"Well, I couldn't have written this without you telling it all those years and answering all these questions for months on the phone. But what you were saying is true. The older I get the more I see that families stories are less about what did occur... and more about the million things that didn't occur to us at the time. I think of that whenever I see that old table."

"I haven't seen it in years, Tom. Where is it?" Mom asked.

"It's right where we used it last. Remember?"

"Is it still there after all these years?"

"Yep. It's still there, Mom. I'll have Bob take some pictures."

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And what became of the Duncan Phyfe? If you’ve read this far, you’ve earned the right to know. One more chapter to go, an epilogue of sorts, before we wrap this up for a belated Christmas present.

Bringing Home the Duncan Phyfe: Chapter 24

Virg and Bev

They would only skate a few more times that winter, but whenever it snowed, Mom called home to ask if the lights were on at Palmer just to picture it. It's good to have a place to go--if only in your mind--when life begins to twirl too fast.

It was now December, and though this year had already brought many changes, the most abrupt were yet to come.

Dad worked out a deal with their landlord that if they moved out of the "no baby" apartment by December 15th, they could get their entire deposit back. So just ten days before Christmas, Mom and Dad were hauling the few things they from White to Wells Street.

The Duncan Phyfe dinette that blocked the archway had been there three weeks to the day when Dad and a friend carried it back down the stairs to a borrowed pick-up truck—no walking behind the Ford this time. They packed it between the sofa with the spring that came through the center cushion and the mattress of the bed that fell those months before. The Firestone refrigerator and a few other pieces would require a second trip, but it was an easy mile-and-a half move just past Lapeer Avenue toward the river.

This friend that helped Dad move was Virgil Palmer—no he was not related to the namesake of Palmer Park. Everyone called him Virg (as in “on the verge of…”). He worked with Dad at Bell Telephone. Mom had first met Virg in the receiving line at their wedding. Dad had tacked a wedding invitation up on the bulletin board at the dispatch building. They had properly invited all the men at work that Dad knew well, but he tacked an extra invitation on the board as more of an announcement—a way to explain the twinkle in his eye the days before and after his one-week disappearance for the honeymoon.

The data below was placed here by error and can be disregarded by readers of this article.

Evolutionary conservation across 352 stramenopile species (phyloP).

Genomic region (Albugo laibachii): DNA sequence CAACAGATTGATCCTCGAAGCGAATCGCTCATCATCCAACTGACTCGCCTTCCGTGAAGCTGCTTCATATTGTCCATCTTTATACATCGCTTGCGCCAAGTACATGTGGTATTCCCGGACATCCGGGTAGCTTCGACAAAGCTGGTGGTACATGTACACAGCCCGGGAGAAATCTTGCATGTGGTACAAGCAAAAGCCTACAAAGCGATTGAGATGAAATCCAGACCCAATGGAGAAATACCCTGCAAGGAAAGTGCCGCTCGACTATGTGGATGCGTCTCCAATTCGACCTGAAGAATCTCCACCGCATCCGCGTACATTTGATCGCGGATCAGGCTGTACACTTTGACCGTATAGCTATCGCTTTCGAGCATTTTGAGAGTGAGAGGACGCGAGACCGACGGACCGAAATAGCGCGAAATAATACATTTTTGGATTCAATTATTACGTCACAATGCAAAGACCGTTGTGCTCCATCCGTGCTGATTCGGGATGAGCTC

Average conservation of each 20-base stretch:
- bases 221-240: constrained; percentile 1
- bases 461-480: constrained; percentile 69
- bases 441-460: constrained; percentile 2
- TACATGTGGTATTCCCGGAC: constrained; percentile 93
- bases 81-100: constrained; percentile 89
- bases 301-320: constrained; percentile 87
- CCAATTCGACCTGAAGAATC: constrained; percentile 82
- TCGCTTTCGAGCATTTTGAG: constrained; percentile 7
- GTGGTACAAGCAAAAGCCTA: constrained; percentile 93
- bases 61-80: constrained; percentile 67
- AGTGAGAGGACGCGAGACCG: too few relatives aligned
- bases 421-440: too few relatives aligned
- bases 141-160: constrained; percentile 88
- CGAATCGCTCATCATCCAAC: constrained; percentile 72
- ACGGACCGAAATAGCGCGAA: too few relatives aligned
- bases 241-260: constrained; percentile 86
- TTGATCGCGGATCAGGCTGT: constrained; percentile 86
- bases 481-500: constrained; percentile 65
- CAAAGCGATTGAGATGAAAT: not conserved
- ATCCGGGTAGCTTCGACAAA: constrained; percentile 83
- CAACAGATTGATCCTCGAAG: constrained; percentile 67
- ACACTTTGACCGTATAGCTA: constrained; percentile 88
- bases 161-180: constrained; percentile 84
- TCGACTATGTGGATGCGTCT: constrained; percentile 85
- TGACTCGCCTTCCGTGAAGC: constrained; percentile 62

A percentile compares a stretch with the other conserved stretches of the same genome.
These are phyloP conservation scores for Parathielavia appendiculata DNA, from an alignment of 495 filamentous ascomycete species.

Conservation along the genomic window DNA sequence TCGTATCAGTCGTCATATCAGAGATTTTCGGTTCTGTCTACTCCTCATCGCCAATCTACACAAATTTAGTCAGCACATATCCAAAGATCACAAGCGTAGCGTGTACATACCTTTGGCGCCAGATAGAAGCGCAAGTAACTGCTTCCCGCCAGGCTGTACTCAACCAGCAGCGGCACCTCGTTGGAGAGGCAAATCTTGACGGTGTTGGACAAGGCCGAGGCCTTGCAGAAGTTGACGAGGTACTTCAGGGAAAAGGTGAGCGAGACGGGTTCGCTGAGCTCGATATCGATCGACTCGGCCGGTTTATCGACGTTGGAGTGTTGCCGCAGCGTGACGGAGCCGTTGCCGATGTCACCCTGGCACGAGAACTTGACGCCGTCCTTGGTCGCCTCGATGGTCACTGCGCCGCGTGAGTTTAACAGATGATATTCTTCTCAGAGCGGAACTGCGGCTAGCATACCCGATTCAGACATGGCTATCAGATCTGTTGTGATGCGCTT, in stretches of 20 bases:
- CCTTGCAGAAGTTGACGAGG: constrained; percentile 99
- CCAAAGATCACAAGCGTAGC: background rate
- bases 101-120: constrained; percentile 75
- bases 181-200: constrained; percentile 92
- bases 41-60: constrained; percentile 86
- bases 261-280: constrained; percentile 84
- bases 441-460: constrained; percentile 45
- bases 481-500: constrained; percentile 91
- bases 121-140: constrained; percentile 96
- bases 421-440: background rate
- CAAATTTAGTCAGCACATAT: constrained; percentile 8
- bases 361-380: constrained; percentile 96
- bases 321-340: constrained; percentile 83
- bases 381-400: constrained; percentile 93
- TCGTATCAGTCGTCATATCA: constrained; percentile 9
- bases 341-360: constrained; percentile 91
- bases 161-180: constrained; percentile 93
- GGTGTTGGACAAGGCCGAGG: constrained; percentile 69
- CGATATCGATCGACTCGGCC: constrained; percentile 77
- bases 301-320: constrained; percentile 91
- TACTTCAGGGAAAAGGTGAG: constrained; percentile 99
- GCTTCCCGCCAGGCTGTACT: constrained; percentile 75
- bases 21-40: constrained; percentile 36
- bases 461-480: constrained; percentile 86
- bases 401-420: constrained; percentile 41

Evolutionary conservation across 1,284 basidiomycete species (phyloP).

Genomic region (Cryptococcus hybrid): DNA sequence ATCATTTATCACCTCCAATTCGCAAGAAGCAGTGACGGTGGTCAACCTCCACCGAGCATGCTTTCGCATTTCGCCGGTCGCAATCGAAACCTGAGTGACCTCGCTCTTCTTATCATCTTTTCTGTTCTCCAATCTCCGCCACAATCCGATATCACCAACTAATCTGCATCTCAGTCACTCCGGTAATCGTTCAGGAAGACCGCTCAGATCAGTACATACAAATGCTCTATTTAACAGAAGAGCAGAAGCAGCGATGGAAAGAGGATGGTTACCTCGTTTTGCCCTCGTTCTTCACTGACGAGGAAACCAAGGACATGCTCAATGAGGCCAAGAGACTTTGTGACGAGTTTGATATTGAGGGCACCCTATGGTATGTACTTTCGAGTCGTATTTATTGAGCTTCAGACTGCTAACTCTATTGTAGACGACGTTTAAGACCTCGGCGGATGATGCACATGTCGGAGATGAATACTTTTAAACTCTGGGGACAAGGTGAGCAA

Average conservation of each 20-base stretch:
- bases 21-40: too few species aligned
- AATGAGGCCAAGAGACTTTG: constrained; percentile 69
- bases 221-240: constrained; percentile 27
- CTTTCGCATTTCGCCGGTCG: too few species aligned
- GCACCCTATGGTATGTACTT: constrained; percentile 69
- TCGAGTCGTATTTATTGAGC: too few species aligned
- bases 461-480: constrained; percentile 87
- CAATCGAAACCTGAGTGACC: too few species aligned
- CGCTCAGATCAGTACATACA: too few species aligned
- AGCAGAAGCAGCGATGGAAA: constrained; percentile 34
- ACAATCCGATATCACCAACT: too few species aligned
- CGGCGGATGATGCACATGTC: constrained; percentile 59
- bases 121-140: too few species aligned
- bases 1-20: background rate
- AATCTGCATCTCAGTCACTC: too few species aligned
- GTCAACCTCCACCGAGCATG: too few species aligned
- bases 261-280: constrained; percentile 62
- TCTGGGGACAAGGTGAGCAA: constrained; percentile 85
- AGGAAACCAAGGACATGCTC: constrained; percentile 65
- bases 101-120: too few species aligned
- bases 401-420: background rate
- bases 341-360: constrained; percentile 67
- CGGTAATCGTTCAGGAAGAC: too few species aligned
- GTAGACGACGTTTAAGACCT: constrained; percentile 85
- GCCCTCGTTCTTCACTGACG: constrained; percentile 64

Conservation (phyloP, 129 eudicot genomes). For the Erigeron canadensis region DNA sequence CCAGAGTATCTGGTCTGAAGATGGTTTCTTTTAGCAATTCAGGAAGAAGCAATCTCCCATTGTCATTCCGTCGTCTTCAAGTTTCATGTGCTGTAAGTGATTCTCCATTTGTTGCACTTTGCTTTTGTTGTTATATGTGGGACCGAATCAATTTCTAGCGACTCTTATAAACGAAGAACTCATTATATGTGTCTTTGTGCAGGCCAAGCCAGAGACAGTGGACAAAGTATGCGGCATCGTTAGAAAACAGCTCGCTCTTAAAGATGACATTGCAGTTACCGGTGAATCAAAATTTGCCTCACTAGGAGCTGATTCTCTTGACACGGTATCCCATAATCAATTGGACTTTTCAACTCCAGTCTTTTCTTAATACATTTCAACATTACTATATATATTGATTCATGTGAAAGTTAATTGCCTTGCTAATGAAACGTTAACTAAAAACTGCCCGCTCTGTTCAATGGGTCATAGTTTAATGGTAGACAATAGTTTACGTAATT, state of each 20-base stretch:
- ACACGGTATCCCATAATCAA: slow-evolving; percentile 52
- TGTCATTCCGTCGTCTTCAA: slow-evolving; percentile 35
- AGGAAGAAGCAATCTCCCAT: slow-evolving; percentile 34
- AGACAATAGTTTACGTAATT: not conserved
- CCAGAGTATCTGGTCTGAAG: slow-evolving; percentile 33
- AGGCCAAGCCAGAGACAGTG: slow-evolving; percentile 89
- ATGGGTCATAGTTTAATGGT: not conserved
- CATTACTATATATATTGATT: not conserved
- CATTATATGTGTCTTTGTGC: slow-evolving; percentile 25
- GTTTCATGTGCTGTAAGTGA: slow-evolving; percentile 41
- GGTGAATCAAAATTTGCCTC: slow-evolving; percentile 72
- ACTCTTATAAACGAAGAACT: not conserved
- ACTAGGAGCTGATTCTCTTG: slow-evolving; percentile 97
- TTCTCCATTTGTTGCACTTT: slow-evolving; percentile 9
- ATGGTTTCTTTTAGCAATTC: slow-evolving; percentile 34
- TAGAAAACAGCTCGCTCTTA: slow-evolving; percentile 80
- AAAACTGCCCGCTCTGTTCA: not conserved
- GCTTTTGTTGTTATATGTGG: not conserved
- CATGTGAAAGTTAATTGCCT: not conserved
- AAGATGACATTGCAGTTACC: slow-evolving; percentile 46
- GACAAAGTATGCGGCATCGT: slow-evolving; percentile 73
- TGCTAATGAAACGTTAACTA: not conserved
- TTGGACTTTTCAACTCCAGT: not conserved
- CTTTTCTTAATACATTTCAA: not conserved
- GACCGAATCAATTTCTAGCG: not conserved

Dad was surprised that Virg actually showed up because of the invitation on the bulletin board. He was married but came alone since his wife didn't know either Don or Bev. (That would soon change.) Virg was a heavy smoker and his throaty laugh rang out in that little Methodist church as they chatted in the receiving line. It was the kind of laugh that did not adapt to settings. It bubbled up from deep within, gained a raspy edge in his throat, then pulsated out into the air like the song of a handsaw cutting wood. It was the same laugh whether he was standing in the cold beside his Bell truck or elbow to elbow with strangers at a wedding. It wasn’t rude. It was just Virg, and you couldn’t help but like him.

Little did Mom know when she met her husband’s friend that that laugh and vigorous handshake would become an integral part of their life. Not only did Virg help them move from White to Wells Street, but he and his wife, who name was also Bev, began spending more and more time with Dad and Mom after that move.

The friendships of early-married life often begin with existing prenuptial friends and siblings. Gradually new friends enter the scene. If the wife makes a new married friend, the two husbands are forced into social settings and may or may not become friends themselves. This was how it worked for most of my father’s married life… BUT in the case of Don and Virg and the two Bevs, it was the other way around. The wives were along for the ride at first.

It seemed the only thing they had in common was the fact that they were both very pregnant. The two women were quite the pair, waddling together wherever they went. One day when Mrs. Palmer was full term Mom and Dad saw the Palmers from a distance on the sidewalk in front of Sperry’s. Mom began shouting “Hey, Virg and Bev! We’re over here. Virg and Bev!” But they didn’t hear her so she said it louder, “Virg and Bev!”